The former Trump lawyer could have avoided a massive defamation verdict by presenting his “definitively clear” evidence of election fraud.
In a recent CNN poll, 71 percent of Republicans said Joe Biden “did not legitimately win enough votes to win the presidency,” and 41 percent said there was “solid evidence” to support that conclusion. Last Friday, a federal jury in Washington, D.C., gave those Republicans 148 million reasons to think again.
Former Trump campaign lawyer Rudy Giuliani could have avoided that ruinous defamation verdict if he had “solid evidence” to support his assertion that two Georgia election workers helped Biden steal the presidency. But as usual, Giuliani claimed to have proof of massive election fraud that he inexplicably could not share. Giuliani never puts up, but he never shuts up either.
Ruby Freeman and Shaye Moss, who are mother and daughter, sued Giuliani in December 2021 because he had repeatedly accused them of introducing and counting thousands of phony absentee ballots at Atlanta’s State Farm Arena after the 2020 election. That story had been thoroughly debunked by Georgia election officials, including Secretary of State Brad Raffensperger, a Republican who supported Donald Trump’s reelection.
A March 2023 report from Raffensperger’s office reiterated that “all allegations made against Freeman and Moss were unsubstantiated and found to have no merit.” But Giuliani seemed completely unfazed by the facts until last July, when he submitted a “nolo contendre stipulation” in an attempt to resolve the lawsuit.
Giuliani conceded that his claims about Freeman and Moss were “defamatory per se.” And “to the extent the statements were statements of fact and other wise actionable,” he said, “such actionable factual statements were false.”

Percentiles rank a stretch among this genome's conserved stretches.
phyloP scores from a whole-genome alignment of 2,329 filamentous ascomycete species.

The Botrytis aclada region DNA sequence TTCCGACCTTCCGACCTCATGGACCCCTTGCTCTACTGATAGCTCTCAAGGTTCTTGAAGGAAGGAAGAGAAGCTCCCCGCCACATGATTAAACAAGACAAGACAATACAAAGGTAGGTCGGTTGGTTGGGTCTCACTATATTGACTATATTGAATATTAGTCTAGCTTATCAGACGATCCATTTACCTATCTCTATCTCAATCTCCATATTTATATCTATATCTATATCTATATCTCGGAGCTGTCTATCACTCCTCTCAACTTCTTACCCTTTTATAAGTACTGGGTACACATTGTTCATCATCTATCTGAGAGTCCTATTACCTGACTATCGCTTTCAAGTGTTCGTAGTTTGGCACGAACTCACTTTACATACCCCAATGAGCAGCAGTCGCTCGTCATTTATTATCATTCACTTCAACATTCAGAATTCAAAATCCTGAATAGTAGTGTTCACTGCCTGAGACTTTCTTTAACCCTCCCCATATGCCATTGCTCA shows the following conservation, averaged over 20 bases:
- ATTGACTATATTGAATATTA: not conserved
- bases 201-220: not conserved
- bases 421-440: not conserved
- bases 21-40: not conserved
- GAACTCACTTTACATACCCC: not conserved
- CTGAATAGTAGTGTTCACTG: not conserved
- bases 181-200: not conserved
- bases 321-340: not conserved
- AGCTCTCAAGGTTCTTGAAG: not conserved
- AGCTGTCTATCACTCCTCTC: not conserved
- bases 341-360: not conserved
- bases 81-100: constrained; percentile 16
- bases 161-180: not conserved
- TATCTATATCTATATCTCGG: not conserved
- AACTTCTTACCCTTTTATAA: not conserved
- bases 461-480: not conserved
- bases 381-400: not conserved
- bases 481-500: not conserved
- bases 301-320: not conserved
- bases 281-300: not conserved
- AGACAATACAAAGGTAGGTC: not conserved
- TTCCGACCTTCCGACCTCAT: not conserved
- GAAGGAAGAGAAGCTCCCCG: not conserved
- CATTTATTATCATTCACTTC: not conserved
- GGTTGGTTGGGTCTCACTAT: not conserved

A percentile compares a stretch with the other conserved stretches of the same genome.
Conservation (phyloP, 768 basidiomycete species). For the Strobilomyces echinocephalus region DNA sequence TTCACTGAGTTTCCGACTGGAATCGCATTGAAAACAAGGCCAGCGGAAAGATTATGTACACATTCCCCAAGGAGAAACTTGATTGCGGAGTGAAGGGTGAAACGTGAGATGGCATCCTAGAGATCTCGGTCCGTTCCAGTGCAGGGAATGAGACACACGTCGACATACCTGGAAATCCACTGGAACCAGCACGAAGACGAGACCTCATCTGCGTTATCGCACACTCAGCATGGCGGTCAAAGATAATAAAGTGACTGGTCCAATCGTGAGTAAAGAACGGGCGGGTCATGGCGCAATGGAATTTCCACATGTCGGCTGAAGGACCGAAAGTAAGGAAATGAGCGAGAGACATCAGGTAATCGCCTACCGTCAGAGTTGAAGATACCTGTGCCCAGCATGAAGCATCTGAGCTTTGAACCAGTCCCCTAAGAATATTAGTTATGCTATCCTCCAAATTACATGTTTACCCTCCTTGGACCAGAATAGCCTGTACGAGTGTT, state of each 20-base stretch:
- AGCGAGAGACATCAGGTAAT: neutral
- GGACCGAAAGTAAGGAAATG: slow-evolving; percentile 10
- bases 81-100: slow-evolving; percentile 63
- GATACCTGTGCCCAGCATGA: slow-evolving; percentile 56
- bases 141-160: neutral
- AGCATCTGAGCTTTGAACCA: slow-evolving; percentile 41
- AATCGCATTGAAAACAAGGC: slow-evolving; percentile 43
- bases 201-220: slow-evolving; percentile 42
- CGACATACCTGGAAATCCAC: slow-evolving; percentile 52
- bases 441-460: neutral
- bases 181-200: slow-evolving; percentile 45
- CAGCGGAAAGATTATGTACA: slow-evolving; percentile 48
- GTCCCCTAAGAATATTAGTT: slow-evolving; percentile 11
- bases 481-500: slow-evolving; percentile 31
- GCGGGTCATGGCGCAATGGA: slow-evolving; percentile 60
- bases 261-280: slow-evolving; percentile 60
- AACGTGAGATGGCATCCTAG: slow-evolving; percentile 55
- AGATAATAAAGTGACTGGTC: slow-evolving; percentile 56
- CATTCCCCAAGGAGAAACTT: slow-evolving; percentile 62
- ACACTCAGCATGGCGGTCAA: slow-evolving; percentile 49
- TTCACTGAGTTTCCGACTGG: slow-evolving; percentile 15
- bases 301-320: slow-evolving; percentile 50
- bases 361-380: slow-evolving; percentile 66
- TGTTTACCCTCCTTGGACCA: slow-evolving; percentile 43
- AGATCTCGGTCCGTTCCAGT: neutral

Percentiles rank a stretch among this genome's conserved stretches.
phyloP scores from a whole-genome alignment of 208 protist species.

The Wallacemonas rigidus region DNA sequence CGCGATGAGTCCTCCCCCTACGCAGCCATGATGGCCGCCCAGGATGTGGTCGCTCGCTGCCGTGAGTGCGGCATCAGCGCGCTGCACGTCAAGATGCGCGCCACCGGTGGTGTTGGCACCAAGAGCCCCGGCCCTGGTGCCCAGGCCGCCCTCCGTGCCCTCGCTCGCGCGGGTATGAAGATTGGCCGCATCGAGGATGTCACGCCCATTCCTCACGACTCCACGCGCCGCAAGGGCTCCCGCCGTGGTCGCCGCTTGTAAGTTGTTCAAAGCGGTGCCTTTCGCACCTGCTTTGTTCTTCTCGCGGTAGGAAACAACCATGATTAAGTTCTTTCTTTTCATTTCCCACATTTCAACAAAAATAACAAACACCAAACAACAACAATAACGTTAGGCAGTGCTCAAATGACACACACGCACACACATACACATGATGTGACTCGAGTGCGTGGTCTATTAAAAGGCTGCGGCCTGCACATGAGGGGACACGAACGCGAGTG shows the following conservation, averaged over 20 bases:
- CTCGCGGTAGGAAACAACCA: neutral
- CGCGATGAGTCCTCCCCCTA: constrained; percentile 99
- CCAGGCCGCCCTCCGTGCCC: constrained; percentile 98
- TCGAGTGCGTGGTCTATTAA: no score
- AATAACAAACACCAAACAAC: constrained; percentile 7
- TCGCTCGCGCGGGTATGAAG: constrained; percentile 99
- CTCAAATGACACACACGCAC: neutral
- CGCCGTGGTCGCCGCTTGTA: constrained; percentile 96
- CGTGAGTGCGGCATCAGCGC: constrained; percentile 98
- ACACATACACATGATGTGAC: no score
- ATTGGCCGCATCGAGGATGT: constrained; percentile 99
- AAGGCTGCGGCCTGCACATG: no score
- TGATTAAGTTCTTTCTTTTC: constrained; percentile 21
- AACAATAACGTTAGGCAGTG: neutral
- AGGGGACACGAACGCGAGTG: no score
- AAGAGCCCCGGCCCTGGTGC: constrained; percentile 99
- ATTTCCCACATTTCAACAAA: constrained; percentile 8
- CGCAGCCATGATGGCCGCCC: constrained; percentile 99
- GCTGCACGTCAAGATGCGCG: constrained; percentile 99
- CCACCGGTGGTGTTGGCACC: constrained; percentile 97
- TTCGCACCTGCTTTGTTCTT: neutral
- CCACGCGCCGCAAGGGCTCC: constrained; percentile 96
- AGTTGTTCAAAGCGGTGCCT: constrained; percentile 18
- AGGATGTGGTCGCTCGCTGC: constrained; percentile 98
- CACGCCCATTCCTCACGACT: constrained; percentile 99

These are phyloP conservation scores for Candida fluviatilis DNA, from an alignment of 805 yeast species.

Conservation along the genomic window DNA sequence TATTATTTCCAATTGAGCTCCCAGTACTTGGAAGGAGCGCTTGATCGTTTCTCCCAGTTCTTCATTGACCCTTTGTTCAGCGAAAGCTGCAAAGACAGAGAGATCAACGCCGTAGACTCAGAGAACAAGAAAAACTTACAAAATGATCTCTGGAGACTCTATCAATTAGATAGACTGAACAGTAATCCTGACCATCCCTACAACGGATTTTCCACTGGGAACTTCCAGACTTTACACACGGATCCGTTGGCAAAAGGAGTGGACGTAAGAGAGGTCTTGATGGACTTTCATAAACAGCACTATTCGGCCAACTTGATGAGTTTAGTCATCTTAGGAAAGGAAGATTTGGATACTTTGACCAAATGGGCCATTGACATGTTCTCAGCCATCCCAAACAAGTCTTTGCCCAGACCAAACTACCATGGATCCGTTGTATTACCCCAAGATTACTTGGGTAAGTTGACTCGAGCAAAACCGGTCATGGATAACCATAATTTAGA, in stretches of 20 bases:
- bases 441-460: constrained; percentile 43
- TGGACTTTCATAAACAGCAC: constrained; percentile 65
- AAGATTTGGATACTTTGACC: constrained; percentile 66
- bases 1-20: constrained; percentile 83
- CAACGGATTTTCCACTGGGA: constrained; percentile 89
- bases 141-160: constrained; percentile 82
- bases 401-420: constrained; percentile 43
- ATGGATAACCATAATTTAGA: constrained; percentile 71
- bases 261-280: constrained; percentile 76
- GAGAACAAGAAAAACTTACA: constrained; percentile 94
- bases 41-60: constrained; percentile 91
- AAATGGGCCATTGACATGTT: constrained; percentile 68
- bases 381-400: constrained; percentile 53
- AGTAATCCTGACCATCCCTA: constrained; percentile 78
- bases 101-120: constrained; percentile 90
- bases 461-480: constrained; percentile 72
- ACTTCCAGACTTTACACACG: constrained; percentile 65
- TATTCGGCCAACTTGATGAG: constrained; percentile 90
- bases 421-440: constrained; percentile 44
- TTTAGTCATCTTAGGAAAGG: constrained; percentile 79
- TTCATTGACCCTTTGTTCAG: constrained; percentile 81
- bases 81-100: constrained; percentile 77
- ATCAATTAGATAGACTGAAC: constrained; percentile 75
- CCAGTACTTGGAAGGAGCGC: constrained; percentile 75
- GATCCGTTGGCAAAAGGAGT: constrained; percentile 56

The following month, U.S. District Judge Beryl Howell ruled that, because Giuliani had willfully failed to meet his discovery obligations, he was liable for defamation by default. The jury’s task therefore was limited to assessing damages.
During the trial, Giuliani reverted to form. Although his own lawyer said he was “not excusing” Giuliani’s “irresponsible” promotion of the baseless allegations against Freeman and Moss, the defendant himself was unrepentant.
“When I testify,” Giuliani said outside the courthouse four days before the verdict, “you’ll get the whole story, and it will be definitively clear what I said was true.” He insisted that “everything I said about them is true.” But Giuliani never testified.
After the verdict, Giuliani told reporters he had “no doubt” his defamatory statements about the plaintiffs “were supportable and are supportable today.” Unfortunately, he said, “I just did not have an opportunity to present the evidence.”
Giuliani has been singing the same tune since November 2020, when he began insisting that Trump had been denied his rightful victory through a combination of deliberately corrupted voting machines and massive dumps of fake Biden ballots like the one that supposedly happened in Atlanta. That conspiracy, he said, was “easily provable,” although he was not yet at liberty to divulge all of the evidence.
Somehow the time for presenting that secret proof never arrived. As happened last week, Giuliani repeatedly made claims that he was not prepared to back up in court.
At the Washington, D.C., rally that preceded the Capitol riot by Trump supporters on January 6, 2021, Giuliani said he was about to present “conclusive proof” of machine-facilitated election fraud in Georgia. “I’m willing to stake my reputation,” he said. “If we’re wrong, we will be made fools of.” The very next day, the Trump campaign abandoned the lawsuits that Giuliani had just insisted would vindicate his claims.
The defamation lawsuits that Giuliani faced as a result of those claims gave him yet another chance to substantiate his “easily provable” allegations. Although he passed up that opportunity last week, he still faces lawsuits by Dominion Voting Systems and Smartmatic, two companies he said had helped rig the election.
Giuliani’s televised allegations against Dominion figured prominently in the defamation case that Fox News settled last April by agreeing to pay the company $787.5 million. But surely Giuliani, as the keeper of “conclusive proof,” can do better.
© Copyright 2023 by Creators Syndicate Inc.
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